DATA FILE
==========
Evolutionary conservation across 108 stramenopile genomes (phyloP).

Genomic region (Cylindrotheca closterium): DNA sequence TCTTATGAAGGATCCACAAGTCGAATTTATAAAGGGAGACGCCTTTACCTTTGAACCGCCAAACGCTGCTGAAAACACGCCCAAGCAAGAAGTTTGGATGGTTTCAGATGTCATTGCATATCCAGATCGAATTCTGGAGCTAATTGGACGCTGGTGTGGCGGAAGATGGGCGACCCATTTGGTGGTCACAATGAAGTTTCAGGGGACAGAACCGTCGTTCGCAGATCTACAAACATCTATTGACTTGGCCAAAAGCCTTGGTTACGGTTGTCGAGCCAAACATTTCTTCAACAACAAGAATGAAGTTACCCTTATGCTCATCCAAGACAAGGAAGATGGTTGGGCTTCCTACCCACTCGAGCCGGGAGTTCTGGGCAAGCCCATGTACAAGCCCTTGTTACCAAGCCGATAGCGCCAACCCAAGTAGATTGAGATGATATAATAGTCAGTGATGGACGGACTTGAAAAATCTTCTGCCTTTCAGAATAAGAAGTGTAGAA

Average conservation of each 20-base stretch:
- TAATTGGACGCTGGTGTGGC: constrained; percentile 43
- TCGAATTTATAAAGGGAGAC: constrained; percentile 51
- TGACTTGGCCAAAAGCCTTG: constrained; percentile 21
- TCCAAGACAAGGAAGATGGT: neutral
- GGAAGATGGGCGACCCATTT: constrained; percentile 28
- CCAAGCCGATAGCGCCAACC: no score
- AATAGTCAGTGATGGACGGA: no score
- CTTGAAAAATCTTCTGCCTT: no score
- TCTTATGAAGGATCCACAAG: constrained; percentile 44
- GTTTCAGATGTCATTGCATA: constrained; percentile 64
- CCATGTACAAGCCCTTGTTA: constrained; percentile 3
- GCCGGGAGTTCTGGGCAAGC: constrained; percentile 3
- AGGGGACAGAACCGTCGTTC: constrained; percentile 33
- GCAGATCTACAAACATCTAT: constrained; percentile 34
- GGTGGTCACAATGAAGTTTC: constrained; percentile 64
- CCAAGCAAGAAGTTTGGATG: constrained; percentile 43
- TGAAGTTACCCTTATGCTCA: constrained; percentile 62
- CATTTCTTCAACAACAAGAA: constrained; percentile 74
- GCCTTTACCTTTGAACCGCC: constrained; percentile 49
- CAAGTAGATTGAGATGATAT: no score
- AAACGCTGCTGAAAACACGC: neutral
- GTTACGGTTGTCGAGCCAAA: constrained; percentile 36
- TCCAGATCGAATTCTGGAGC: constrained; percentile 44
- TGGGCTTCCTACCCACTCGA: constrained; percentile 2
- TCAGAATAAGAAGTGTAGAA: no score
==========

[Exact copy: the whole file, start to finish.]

Evolutionary conservation across 108 stramenopile genomes (phyloP).

Genomic region (Cylindrotheca closterium): DNA sequence TCTTATGAAGGATCCACAAGTCGAATTTATAAAGGGAGACGCCTTTACCTTTGAACCGCCAAACGCTGCTGAAAACACGCCCAAGCAAGAAGTTTGGATGGTTTCAGATGTCATTGCATATCCAGATCGAATTCTGGAGCTAATTGGACGCTGGTGTGGCGGAAGATGGGCGACCCATTTGGTGGTCACAATGAAGTTTCAGGGGACAGAACCGTCGTTCGCAGATCTACAAACATCTATTGACTTGGCCAAAAGCCTTGGTTACGGTTGTCGAGCCAAACATTTCTTCAACAACAAGAATGAAGTTACCCTTATGCTCATCCAAGACAAGGAAGATGGTTGGGCTTCCTACCCACTCGAGCCGGGAGTTCTGGGCAAGCCCATGTACAAGCCCTTGTTACCAAGCCGATAGCGCCAACCCAAGTAGATTGAGATGATATAATAGTCAGTGATGGACGGACTTGAAAAATCTTCTGCCTTTCAGAATAAGAAGTGTAGAA

Average conservation of each 20-base stretch:
- TAATTGGACGCTGGTGTGGC: constrained; percentile 43
- TCGAATTTATAAAGGGAGAC: constrained; percentile 51
- TGACTTGGCCAAAAGCCTTG: constrained; percentile 21
- TCCAAGACAAGGAAGATGGT: neutral
- GGAAGATGGGCGACCCATTT: constrained; percentile 28
- CCAAGCCGATAGCGCCAACC: no score
- AATAGTCAGTGATGGACGGA: no score
- CTTGAAAAATCTTCTGCCTT: no score
- TCTTATGAAGGATCCACAAG: constrained; percentile 44
- GTTTCAGATGTCATTGCATA: constrained; percentile 64
- CCATGTACAAGCCCTTGTTA: constrained; percentile 3
- GCCGGGAGTTCTGGGCAAGC: constrained; percentile 3
- AGGGGACAGAACCGTCGTTC: constrained; percentile 33
- GCAGATCTACAAACATCTAT: constrained; percentile 34
- GGTGGTCACAATGAAGTTTC: constrained; percentile 64
- CCAAGCAAGAAGTTTGGATG: constrained; percentile 43
- TGAAGTTACCCTTATGCTCA: constrained; percentile 62
- CATTTCTTCAACAACAAGAA: constrained; percentile 74
- GCCTTTACCTTTGAACCGCC: constrained; percentile 49
- CAAGTAGATTGAGATGATAT: no score
- AAACGCTGCTGAAAACACGC: neutral
- GTTACGGTTGTCGAGCCAAA: constrained; percentile 36
- TCCAGATCGAATTCTGGAGC: constrained; percentile 44
- TGGGCTTCCTACCCACTCGA: constrained; percentile 2
- TCAGAATAAGAAGTGTAGAA: no score